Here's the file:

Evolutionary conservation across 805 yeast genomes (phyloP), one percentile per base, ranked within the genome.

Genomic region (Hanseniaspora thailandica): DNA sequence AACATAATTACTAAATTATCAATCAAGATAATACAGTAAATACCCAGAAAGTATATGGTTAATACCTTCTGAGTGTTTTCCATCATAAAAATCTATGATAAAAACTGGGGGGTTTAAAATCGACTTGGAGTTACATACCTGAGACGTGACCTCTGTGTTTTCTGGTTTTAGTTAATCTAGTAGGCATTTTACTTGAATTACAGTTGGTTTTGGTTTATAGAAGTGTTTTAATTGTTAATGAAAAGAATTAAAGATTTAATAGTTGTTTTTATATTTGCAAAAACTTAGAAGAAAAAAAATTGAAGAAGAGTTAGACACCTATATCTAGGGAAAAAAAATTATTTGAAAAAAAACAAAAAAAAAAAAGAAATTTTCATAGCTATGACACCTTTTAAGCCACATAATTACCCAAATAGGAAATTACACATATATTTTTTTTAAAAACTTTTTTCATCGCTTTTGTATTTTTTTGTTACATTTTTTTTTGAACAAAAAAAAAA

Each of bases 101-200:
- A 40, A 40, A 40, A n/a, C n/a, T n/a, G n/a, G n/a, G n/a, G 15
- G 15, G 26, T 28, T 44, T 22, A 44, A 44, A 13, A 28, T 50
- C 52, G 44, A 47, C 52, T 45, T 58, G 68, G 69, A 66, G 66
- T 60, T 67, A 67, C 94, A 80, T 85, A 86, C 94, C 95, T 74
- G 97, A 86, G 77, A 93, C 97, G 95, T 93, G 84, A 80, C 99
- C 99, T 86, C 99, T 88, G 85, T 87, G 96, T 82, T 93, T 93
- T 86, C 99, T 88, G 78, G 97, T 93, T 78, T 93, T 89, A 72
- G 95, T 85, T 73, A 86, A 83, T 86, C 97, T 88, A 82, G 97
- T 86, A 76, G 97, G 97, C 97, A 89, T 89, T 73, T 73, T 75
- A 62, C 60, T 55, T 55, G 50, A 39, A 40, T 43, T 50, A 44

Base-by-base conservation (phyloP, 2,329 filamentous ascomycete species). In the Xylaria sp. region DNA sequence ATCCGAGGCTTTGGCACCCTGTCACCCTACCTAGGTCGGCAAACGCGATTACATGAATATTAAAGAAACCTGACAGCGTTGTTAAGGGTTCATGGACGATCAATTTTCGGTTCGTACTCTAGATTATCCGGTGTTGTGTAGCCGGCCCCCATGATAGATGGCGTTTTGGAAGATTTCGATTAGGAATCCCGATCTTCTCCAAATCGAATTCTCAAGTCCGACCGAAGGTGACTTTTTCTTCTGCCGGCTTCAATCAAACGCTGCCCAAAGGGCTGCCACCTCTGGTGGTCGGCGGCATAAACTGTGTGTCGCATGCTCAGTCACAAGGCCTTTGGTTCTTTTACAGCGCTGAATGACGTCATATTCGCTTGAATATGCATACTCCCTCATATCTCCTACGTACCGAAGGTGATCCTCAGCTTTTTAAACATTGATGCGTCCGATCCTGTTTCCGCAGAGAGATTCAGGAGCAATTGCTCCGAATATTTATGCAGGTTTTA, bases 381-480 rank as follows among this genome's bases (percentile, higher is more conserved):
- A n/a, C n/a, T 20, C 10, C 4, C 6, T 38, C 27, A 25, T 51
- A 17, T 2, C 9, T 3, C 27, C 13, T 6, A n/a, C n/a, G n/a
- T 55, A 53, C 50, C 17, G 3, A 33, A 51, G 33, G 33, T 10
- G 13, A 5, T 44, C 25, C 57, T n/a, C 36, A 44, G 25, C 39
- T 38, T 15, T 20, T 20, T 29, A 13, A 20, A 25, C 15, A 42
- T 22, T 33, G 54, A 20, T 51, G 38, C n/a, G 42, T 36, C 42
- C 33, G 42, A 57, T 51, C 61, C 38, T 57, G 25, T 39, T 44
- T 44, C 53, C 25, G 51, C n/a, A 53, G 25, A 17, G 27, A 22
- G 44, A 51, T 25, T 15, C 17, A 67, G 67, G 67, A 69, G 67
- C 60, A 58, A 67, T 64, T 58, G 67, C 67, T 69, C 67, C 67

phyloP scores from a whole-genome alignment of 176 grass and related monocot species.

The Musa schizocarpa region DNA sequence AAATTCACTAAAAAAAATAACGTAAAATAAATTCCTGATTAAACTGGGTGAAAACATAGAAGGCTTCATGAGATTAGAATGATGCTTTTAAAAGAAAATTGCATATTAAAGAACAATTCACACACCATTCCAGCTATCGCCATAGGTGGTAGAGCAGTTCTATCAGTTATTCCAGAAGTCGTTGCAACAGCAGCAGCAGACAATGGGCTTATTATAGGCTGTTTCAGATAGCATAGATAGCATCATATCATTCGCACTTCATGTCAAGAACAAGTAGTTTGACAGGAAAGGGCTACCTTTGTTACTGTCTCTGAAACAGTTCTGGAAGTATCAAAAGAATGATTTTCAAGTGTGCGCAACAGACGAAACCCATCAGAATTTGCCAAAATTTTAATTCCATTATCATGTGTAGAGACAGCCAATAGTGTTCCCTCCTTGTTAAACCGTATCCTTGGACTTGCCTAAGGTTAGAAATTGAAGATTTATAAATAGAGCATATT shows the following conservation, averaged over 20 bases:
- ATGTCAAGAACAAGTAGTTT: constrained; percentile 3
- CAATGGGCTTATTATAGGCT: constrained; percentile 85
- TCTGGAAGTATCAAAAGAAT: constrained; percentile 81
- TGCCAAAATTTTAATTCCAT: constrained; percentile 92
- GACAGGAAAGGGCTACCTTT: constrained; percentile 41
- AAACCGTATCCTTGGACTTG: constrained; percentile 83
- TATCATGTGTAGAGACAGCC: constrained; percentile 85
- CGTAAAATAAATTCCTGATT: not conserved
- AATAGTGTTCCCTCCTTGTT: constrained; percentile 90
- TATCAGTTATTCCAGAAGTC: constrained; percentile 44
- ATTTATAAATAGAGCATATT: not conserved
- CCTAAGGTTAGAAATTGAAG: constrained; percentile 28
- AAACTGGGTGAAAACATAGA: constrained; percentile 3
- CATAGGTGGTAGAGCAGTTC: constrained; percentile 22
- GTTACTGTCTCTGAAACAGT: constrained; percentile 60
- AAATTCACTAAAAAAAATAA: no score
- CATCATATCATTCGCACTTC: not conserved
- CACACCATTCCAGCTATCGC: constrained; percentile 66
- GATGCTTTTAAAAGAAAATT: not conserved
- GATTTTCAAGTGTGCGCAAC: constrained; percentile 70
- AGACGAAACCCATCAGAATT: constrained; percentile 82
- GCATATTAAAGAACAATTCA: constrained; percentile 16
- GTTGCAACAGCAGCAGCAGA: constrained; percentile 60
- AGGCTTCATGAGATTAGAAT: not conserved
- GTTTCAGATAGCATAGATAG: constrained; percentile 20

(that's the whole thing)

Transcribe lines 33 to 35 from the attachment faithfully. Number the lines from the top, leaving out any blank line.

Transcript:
- TATCATGTGTAGAGACAGCC: constrained; percentile 85
- CGTAAAATAAATTCCTGATT: not conserved
- AATAGTGTTCCCTCCTTGTT: constrained; percentile 90